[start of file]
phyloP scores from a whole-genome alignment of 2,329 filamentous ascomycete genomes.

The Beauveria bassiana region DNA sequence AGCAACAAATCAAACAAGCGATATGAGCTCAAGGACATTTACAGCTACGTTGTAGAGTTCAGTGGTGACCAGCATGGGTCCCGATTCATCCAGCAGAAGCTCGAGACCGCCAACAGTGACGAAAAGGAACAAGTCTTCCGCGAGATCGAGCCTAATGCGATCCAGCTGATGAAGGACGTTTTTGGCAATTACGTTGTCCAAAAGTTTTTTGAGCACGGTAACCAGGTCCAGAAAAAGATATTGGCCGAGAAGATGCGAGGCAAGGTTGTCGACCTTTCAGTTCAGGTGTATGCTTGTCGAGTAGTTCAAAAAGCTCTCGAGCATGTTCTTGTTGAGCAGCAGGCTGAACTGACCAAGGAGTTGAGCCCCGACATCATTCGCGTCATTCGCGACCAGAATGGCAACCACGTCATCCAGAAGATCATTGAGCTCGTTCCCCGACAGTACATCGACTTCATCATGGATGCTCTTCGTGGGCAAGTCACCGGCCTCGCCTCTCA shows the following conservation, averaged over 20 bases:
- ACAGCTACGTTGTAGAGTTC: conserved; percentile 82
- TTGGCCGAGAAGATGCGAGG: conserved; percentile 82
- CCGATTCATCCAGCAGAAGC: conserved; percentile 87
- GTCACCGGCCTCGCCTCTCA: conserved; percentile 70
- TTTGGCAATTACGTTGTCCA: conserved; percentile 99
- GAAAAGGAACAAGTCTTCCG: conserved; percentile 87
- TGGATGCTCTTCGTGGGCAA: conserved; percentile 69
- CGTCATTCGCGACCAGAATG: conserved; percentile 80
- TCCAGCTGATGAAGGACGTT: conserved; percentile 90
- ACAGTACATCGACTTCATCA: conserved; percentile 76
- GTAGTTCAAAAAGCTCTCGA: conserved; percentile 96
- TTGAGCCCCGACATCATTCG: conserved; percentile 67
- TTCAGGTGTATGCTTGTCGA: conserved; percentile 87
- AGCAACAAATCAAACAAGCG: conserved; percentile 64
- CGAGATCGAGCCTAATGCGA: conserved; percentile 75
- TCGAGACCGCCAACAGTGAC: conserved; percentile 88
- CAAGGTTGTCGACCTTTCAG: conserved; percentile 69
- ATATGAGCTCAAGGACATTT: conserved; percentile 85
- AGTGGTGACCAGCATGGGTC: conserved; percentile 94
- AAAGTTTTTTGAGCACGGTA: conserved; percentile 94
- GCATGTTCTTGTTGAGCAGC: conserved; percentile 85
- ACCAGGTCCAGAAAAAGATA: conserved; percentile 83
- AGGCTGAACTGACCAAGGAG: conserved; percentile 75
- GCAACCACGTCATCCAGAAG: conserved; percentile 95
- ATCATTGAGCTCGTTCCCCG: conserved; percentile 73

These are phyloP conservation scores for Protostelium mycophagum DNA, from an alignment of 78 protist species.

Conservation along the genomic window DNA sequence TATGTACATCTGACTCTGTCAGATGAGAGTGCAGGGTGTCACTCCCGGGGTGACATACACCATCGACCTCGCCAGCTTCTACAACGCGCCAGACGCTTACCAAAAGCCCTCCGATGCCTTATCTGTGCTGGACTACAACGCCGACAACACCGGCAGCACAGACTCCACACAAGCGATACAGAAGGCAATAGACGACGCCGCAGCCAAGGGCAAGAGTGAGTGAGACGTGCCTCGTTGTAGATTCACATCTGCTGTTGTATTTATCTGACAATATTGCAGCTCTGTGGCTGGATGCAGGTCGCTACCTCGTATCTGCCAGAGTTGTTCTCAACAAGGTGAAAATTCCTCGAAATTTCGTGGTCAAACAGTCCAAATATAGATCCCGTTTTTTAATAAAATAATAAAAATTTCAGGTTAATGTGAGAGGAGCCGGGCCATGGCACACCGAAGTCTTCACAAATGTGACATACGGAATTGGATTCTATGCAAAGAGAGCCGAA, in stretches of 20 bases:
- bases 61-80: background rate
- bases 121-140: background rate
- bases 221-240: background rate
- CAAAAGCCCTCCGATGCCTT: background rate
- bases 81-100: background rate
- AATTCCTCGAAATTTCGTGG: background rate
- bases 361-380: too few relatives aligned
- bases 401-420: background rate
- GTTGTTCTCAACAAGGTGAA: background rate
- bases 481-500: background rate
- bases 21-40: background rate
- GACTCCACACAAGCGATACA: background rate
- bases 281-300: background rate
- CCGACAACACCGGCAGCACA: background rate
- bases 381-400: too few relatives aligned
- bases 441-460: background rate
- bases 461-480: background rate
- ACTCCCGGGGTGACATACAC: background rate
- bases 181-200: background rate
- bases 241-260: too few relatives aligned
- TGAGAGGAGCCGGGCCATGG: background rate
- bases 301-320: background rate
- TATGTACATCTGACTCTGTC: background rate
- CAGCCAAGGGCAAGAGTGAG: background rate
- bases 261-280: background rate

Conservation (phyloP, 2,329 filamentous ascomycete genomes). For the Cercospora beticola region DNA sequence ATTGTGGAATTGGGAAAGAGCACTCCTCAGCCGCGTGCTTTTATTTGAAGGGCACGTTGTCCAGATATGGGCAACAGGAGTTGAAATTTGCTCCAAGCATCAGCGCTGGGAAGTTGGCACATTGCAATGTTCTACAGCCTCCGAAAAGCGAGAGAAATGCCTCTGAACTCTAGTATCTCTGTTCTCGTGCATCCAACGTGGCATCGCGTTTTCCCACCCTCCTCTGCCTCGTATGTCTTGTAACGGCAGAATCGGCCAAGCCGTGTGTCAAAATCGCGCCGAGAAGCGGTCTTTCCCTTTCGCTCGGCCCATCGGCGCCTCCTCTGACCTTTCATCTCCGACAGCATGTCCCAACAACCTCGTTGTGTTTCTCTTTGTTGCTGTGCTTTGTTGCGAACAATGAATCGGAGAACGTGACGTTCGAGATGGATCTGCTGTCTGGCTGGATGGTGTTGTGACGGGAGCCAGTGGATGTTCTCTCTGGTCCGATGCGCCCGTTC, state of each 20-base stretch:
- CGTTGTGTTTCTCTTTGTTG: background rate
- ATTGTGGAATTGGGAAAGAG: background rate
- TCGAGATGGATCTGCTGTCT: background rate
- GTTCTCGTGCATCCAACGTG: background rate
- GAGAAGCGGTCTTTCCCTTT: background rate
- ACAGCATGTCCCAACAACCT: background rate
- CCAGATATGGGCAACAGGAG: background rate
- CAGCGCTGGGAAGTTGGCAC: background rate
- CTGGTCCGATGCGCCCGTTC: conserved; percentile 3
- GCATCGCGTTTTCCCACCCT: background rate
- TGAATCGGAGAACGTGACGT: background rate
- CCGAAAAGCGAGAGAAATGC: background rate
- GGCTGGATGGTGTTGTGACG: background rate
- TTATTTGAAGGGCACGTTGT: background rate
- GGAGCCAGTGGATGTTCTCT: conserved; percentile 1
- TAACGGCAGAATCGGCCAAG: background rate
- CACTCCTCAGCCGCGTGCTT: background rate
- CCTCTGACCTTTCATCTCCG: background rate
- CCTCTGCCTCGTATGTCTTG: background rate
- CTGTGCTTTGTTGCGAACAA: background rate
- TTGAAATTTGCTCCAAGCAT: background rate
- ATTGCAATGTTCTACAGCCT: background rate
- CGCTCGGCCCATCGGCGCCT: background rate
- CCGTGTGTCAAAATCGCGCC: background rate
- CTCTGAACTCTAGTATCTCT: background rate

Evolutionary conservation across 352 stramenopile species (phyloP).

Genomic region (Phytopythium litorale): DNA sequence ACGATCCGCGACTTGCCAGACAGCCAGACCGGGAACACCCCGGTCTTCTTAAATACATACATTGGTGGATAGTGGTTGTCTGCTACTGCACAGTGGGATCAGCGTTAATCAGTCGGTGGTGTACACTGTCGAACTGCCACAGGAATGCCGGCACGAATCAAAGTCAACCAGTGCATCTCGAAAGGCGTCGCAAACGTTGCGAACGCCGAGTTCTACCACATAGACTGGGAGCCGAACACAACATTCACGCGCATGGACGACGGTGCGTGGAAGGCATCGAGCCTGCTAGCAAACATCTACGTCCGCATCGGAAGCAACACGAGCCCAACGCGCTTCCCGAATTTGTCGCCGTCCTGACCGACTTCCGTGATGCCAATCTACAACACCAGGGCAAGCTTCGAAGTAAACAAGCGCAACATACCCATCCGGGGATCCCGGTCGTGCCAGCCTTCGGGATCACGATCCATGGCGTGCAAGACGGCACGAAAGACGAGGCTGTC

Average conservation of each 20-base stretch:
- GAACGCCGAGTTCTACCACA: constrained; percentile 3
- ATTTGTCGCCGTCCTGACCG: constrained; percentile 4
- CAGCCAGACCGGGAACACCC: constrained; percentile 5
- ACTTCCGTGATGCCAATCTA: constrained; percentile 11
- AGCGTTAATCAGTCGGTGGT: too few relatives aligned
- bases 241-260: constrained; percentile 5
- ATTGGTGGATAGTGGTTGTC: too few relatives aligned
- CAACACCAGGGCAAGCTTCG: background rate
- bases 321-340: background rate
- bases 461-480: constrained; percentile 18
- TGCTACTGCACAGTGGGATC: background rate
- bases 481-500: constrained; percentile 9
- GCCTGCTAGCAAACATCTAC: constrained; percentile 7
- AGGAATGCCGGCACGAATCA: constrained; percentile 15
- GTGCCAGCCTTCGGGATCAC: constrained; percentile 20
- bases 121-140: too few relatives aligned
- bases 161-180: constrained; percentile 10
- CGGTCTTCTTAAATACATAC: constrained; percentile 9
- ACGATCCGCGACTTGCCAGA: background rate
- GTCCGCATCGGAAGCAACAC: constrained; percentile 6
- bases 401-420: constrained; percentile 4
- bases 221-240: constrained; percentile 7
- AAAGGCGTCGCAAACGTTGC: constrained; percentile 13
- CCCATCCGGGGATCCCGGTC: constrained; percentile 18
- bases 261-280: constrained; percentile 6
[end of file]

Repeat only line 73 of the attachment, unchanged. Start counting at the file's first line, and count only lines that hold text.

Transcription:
- CCTCTGACCTTTCATCTCCG: background rate